Once back at the campsite after the museum tour, we determined that it had rained. No problem, other than we had opened our tents to dry them out while we were on the tour. With the sun coming out, we had a period of almost tropical heat and humidity before it started slacking off by evening. A tenting neighbor bothered to come by and apologize that he was going to get up and leave by five and didn’t want to upset us by doing so. I told him that I’ll use his departure as an alarm clock for me to start my day. Actually, he left a bit before 5:00 am, but I was awake.
Come dawn, I started packing my own stuff quietly, and was surprised by a slight sprinkle. Quickly now, get it packed before it gets wet. It stopped and my traveling companions got up too, making comments about the noise of sprinkles on their tents. We had decided to get 100 miles under our belts before breakfast, so headed out. We seemed to have a tailwind and temperatures in the 70s, which made riding all that more enjoyable. At the detour around construction on US-78 / I-22, we traverse to the far end and pulled in to some watered down coffee at the Waffle House. Two miles later, we were back on the interstate.
Two other Beemers passed us, a GSA and a R1100RT from what I determined later by getting closer, with Colorado plates. Rex and I were chatting about the RT rider’s braided ponytail whipping around the middle of the rider’s back. We stayed within sight of them for about 80 miles when we finally turned off for gas. Mississippi must not be very wide, as it seems to be crossed in a fairly short time. Rex and I were discussing our various GPS’s routes through Memphis, as the last time I came through, US-78/I-22 dumps out on Memphis city streets, complete with traffic lights, and takes some 8 miles to re-connect with I-240 to get up to the I-40 bridge across the Mississippi. Instead, we jumped on the South leg, and jumped on the South bridge for US-70/US-61/US-64/I-55 and joined I-40 on the Arkansas side.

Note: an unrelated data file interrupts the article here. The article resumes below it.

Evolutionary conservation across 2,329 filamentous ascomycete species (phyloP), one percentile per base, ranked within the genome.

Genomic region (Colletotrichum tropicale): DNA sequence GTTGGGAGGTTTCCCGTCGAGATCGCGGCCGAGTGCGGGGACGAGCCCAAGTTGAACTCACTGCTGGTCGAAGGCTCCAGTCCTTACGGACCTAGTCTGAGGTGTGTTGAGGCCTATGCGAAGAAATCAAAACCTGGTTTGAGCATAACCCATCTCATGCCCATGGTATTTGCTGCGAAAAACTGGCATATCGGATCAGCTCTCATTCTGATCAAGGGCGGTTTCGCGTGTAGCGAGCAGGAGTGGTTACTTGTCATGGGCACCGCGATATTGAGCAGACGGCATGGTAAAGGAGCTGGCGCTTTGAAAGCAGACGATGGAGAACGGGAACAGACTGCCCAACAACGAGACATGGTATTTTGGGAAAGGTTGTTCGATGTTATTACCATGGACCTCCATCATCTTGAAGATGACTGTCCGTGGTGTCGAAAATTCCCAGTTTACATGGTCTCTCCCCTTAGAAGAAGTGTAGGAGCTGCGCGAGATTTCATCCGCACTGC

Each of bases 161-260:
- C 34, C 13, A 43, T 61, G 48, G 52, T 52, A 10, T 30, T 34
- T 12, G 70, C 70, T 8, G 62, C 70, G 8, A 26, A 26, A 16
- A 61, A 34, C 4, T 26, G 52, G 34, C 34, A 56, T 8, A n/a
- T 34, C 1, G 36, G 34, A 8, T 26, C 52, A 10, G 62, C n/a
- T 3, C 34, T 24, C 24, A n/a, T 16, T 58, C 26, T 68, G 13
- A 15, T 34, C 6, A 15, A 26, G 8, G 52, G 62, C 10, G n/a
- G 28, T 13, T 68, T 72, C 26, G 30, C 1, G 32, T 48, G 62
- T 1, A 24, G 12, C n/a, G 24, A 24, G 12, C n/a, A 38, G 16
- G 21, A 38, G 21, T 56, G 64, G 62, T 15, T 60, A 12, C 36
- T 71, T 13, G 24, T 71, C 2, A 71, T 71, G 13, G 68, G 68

Since the weather was so fine and we did a good job getting out from the Rally, Rex decided to make a B-line home. He jumped back up to I-40 and headed west. Kendall and I stayed on the old parallel road US-70 and were going to have a leisurely ride home. From the gaps between the two routes, I was able to see, and with the Sena, speak to Rex on the interstate, as he outstripped us and got out of view. However, a bit further, the roads still parallel, I could see the jam on I-40 resulting from the construction going on over there, and a couple minutes later, heard the crackle of my intercom, and saw him, not moving, and got to chat again. This time, I rode out of range. Before Forrest City, AR, Kendall and I stopped to chat and we decided to wander up and across Arkansas to get home, so in Forrest City, we stopped on the north side of downtown at a Dollar General and raided their coolers for some drinks and sat in the shade outside to plan our route. Now it was getting warm. I heard a familiar R1200 noise, and saw a yellow GS heading south. It was Rex again attempting to avoid the standstill on the Interstate!
Our remaining trip was uneventful, going to Searcy for a beverage, then filling up in Heber Springs. Riding around the lake and crossing at Greers Ferry and heading over to US-65 to get to Harrison for a motel. The next morning, it was clear and sunny to the east, and nasty looking to the west. While packing my bike, a fellow traveling with his wife complemented us on our bikes and asked if we were going Wet or Dry. Unfortunately, wet. Filled up across the highway, and about the time of pulling back on to the highway, sprinkles were starting. By the time I got to Springdale, the rain had stopped, and jumping on the toll road to Tulsa, it was clear skies and the sun was out. East Tulsa and I met up with overcast, but no rain.
BMW has issued an emergence recall of 2014 model R1200RTs. This pertains to the new liquid-cooled model with the ESA suspension option. According to an official press release from BMW Motorrad: “At the present time it cannot be ruled out that the piston rod of the rear spring strut in connection with the Dynamic ESA option could potentially break. For this reason, customers are requested not to ride their motorcycle until further notice.” This recall affects about 8,000 motorcycle worldwide.
Ride It Like You Stole It Dept.
Occasionally you can see stolen BMW bike notifications in the MOA rag. Low numbers here may be due to the fact our special ride is just so rare in the marketplace? Perhaps if they re-print this chart in % of bikes stolen against those brand registered. Frankly, I’ve never heard of some of these brands.
Rex Brown; Tulsa
Alan Savage; Sand Springs
FOR SALE 1996 Moto Guzzi California 1100i (mostly original)
- Original owner–
- Less than 5,000 mi. on the tires–
- 7-33 rear drive extra ($500 value)–
- Seat recently re-upholstered–
CONTACT: John Dickinson (918) 340-4465 leave message, or email@example.com NOTE: As is, no warranty implied or expressed– $2,000 OBO
A number of MOA & RA local chapter rallies are being held in June. Check our Rally Page for a map and more details. The closest ones that I know of some members attending I will list below…
Iowa Rally at Middle Amana Community Park in Iowa, June 5-8
MotoMo rally in Crane, MO, June 20-22. Great roads, cool spring fed creek to soak your toes.
The Passport Oklahoma from K&N Yamaha is still going on for a look-see at a number of Route 66 sites. The entry fee for the passport is $10 available at their location in West Tulsa (a Sapulpa address).